How Did Life Begin on Earth?
How did life begin? Every living thing on earth shares DNA. This means we are all related, our origin rooted somewhere billions of years ago to some primordial bacterium. But how did this bacterium come into being if there was no life before it? The answer is not certain, but there are some pretty interesting theories.
There is only a limited mix of chemicals that have the potential to lead to organic prebiotic (not-yet-living) molecules that eventually give rise to basic life forms. These chemicals include reduced nitrogen compounds, ammonia, methane, and water. The Miller-Urey experiment was among the first experiments that tried to understand how early Earth’s harsh environment could have given rise to prebiotic molecules using a mix of chemicals and other processes such as heat and electricity to stimulate early Earth’s atmosphere and oceans. However, it is now believed that early Earth had a far different chemical composition than what was used in the Miller-Urey experiment.
How Did Life Begin?
For instance, early Earth’s atmosphere and oceans had far too much carbon dioxide, carbon monoxide, and water to facilitate the advent of prebiotic molecules. The amount of nitrogen available to the primitive Earth was also too low, despite the submarine vent systems that would have provided a variety of chemicals, including nitrogen compounds. It is believed that there could be other origins of prebiotic compounds, namely from nebular dust. This belief has since been studied.
Using nebular iron silicate condensate as a catalyst that is most similar to what would be found in solar nebulae, the iron silicate was exposed to high temperatures of about 500 kelvin (K) to 900K and underwent both the Fischer-Tropsch experiment and the Haber-Bosch experiment. The Fischer-Tropsch experiment consisted of converting carbon monoxide and deuterium to nitrogen and water, while the Haber-Bosch experiment involved the creation of ammonia from deuterium and dinitrogen. The experiments yielded surprising results when carbon monoxide, deuterium, and dinitrogen simultaneously reacted and resulted in the synthesis of various nitrogen organics such as methyl amine, acetonitrile, and N-methyl methane imine, which are involved with the creation of the building blocks of life.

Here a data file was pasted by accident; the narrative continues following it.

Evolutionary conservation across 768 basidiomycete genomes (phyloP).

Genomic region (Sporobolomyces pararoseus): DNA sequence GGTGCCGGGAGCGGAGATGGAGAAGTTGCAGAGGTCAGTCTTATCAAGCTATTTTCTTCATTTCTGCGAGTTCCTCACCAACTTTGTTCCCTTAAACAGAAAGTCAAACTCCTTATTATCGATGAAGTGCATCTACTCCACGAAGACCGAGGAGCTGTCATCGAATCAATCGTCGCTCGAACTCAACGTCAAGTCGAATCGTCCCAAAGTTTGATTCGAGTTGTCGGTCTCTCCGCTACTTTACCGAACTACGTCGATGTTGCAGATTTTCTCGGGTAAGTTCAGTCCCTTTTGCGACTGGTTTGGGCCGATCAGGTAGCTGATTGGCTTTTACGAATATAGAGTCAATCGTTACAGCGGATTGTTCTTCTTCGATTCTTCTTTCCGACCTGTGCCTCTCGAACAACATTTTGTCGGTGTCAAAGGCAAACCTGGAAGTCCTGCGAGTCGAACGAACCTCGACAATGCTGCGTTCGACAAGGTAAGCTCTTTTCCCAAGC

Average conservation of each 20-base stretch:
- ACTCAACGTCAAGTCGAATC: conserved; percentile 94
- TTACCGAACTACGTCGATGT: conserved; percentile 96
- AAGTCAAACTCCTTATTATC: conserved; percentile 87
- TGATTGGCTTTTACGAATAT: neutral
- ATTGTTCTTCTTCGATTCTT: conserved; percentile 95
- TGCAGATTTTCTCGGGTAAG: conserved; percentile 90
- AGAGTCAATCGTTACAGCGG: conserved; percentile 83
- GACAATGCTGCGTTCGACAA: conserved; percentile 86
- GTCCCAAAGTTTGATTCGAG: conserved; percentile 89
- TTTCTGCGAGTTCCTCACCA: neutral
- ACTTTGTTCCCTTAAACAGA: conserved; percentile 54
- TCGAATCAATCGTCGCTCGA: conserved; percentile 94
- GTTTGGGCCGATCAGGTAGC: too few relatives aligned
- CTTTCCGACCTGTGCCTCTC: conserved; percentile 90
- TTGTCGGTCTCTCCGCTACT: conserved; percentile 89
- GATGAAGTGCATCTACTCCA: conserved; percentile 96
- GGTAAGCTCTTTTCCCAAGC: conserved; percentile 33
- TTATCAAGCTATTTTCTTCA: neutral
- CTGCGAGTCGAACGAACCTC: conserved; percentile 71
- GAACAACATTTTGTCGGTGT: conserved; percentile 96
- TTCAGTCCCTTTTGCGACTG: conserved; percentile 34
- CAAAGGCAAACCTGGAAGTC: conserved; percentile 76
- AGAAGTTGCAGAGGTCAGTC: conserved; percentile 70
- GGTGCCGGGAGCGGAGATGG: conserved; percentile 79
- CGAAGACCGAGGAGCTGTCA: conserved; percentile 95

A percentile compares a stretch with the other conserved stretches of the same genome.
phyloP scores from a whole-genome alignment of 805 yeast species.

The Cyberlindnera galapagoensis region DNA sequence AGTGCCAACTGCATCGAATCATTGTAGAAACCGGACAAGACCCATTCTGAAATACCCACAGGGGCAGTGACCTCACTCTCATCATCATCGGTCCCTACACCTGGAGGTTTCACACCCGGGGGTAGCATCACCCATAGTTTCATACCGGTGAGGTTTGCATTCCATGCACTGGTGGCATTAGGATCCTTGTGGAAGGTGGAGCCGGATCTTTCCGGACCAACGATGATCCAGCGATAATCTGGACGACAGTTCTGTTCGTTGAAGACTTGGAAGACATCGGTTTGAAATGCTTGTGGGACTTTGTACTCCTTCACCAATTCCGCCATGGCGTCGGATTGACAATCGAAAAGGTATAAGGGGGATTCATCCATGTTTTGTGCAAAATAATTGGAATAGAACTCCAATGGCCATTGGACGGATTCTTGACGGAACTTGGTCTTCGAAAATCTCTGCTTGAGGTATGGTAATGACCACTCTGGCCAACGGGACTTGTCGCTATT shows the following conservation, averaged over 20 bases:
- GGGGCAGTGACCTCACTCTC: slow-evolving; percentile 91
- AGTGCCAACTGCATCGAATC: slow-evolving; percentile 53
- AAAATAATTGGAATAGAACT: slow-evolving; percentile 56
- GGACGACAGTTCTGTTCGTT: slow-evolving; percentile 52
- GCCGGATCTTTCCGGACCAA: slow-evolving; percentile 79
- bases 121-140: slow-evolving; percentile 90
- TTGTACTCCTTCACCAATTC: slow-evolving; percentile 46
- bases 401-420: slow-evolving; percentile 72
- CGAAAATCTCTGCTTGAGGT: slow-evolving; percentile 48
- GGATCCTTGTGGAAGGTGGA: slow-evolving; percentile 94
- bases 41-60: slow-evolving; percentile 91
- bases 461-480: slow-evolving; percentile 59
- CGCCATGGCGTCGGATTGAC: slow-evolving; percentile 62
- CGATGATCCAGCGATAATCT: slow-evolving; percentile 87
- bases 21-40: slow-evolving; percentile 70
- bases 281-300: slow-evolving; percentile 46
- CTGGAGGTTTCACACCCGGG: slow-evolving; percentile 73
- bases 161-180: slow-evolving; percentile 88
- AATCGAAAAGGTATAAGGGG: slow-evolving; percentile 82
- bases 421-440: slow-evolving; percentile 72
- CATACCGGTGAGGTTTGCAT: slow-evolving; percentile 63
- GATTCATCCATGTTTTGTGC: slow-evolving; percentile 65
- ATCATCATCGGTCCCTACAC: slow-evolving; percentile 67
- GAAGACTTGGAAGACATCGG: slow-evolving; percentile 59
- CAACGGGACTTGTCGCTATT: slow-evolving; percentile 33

These results not only have consequences for the early Earth, but also for any part of space that has decent amounts of nebular dust. If nebular dust was able to catalyze organic prebiotic molecules that reached Earth to eventually give rise to basic and complex life forms, it may be reasonable to assume that most of the universe’s contents ranging from meteors, planetesimals, moons, and planets may have at one time or another harbored the building blocks of life obtained from nebular dust. Furthermore, if certain celestial objects were able to hold onto prebiotic molecules from solar nebulae, there may be a possibility that life could have independently evolved many times throughout the universe if the life forms were able to accommodate the host object’s environment.
But how did life begin exactly? The researchers of this study provided detailed explanations of what they proposed to analyze, how they proposed to study it, what their results were, and the conclusive significance of those results, all of which are important factors of a scientific paper. They described what chemical components and environmental conditions would be needed for organic prebiotic molecules to naturally arise, and elaborated that since early Earth’s environment and composition was far different than what the Miller-Urey experiment utilized, it could be assumed that prebiotic molecules likely did not arise on earth and that the Muller-Urey experiment was not accurate for what it was testing. Instead, the researchers turned to the possibility of solar nebulae as being the origin of prebiotic molecules as the nebulae naturally had ideally high temperatures and were composed of many imperfect iron silicate grains with substantial surface areas that would have been perfect surfaces for various chemical reactions to take place.
Using the Fischer-Tropsch and Haber-Bosch experiments to replicate the environmental and chemical conditions of nebular dust, including iron silicate dust, also known as “smokes,” as a catalyst and a material analogous to nebular dust, the researchers were able to synthesize various organic compounds The Fischer-Tropsch technique was typically involved in the synthesis if methane compounds while the Haber-Bosch technique was directed more towards the synthesis of ammonia compounds, both of which had uses in other fields such as for explosive manufacturing, fertilizer, and gasoline syntheses before being used to examine how their chemical reactions could have had potential in the early solar system.
More than 50 of these experiments were conducted over a period of 12 months with the typical length of the individual experiments running from 1 day to a few weeks, with several different temperature ranges and iron silicate smokes being used for various experiments. The results found that the iron silicate smokes were successful catalysts of organic prebiotic molecules along with the assistance of dinitrogen, deuterium, and carbon monoxide, which the researchers found surprising because the iron silicates were unlike any of the metals used in typical Fischer-Tropsch experiments.
This study is particularly important for a variety of reasons. For example, since silicates are so ubiquitous in the solar nebula, the researchers conclude that it may be possible for there to be a large amount of prebiotic molecules present in the nebular dust. Furthermore, since nebular dust often leads to the formation of planetesimals, moons, and sometimes even planets, it may also be a possibility for the building blocks of life and perhaps even life itself to have existed on other celestial objects.
So, how did life begin? Now you know.